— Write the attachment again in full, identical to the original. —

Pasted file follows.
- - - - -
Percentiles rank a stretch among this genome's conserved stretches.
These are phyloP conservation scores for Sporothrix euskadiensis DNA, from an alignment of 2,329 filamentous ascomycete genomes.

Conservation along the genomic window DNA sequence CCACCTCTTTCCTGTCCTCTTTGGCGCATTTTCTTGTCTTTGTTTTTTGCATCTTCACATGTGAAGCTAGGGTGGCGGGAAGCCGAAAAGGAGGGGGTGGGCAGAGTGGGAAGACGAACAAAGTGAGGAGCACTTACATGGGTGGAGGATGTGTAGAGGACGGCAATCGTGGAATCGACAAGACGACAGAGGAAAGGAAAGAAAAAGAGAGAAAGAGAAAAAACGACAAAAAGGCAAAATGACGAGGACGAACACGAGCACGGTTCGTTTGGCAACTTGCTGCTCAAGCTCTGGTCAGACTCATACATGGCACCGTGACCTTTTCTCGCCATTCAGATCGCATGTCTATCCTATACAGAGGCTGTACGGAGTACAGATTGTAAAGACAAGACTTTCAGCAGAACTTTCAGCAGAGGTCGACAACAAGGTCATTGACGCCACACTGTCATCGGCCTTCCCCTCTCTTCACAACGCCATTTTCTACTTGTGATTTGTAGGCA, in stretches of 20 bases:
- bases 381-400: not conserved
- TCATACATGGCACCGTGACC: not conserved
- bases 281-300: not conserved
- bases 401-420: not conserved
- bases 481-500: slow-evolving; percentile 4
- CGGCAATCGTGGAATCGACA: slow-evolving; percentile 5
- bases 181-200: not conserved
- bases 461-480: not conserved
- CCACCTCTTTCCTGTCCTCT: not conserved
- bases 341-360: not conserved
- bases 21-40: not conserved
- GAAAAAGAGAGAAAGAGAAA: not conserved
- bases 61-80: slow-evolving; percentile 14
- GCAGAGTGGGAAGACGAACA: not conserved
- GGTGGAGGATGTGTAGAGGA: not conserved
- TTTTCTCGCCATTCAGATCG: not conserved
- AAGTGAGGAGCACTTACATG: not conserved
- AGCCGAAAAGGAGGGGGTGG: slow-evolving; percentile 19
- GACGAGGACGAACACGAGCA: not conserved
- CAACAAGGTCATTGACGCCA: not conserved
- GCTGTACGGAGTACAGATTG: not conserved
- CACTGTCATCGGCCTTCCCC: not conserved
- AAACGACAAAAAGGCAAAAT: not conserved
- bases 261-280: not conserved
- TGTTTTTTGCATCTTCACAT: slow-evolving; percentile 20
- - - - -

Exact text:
Percentiles rank a stretch among this genome's conserved stretches.
These are phyloP conservation scores for Sporothrix euskadiensis DNA, from an alignment of 2,329 filamentous ascomycete genomes.

Conservation along the genomic window DNA sequence CCACCTCTTTCCTGTCCTCTTTGGCGCATTTTCTTGTCTTTGTTTTTTGCATCTTCACATGTGAAGCTAGGGTGGCGGGAAGCCGAAAAGGAGGGGGTGGGCAGAGTGGGAAGACGAACAAAGTGAGGAGCACTTACATGGGTGGAGGATGTGTAGAGGACGGCAATCGTGGAATCGACAAGACGACAGAGGAAAGGAAAGAAAAAGAGAGAAAGAGAAAAAACGACAAAAAGGCAAAATGACGAGGACGAACACGAGCACGGTTCGTTTGGCAACTTGCTGCTCAAGCTCTGGTCAGACTCATACATGGCACCGTGACCTTTTCTCGCCATTCAGATCGCATGTCTATCCTATACAGAGGCTGTACGGAGTACAGATTGTAAAGACAAGACTTTCAGCAGAACTTTCAGCAGAGGTCGACAACAAGGTCATTGACGCCACACTGTCATCGGCCTTCCCCTCTCTTCACAACGCCATTTTCTACTTGTGATTTGTAGGCA, in stretches of 20 bases:
- bases 381-400: not conserved
- TCATACATGGCACCGTGACC: not conserved
- bases 281-300: not conserved
- bases 401-420: not conserved
- bases 481-500: slow-evolving; percentile 4
- CGGCAATCGTGGAATCGACA: slow-evolving; percentile 5
- bases 181-200: not conserved
- bases 461-480: not conserved
- CCACCTCTTTCCTGTCCTCT: not conserved
- bases 341-360: not conserved
- bases 21-40: not conserved
- GAAAAAGAGAGAAAGAGAAA: not conserved
- bases 61-80: slow-evolving; percentile 14
- GCAGAGTGGGAAGACGAACA: not conserved
- GGTGGAGGATGTGTAGAGGA: not conserved
- TTTTCTCGCCATTCAGATCG: not conserved
- AAGTGAGGAGCACTTACATG: not conserved
- AGCCGAAAAGGAGGGGGTGG: slow-evolving; percentile 19
- GACGAGGACGAACACGAGCA: not conserved
- CAACAAGGTCATTGACGCCA: not conserved
- GCTGTACGGAGTACAGATTG: not conserved
- CACTGTCATCGGCCTTCCCC: not conserved
- AAACGACAAAAAGGCAAAAT: not conserved
- bases 261-280: not conserved
- TGTTTTTTGCATCTTCACAT: slow-evolving; percentile 20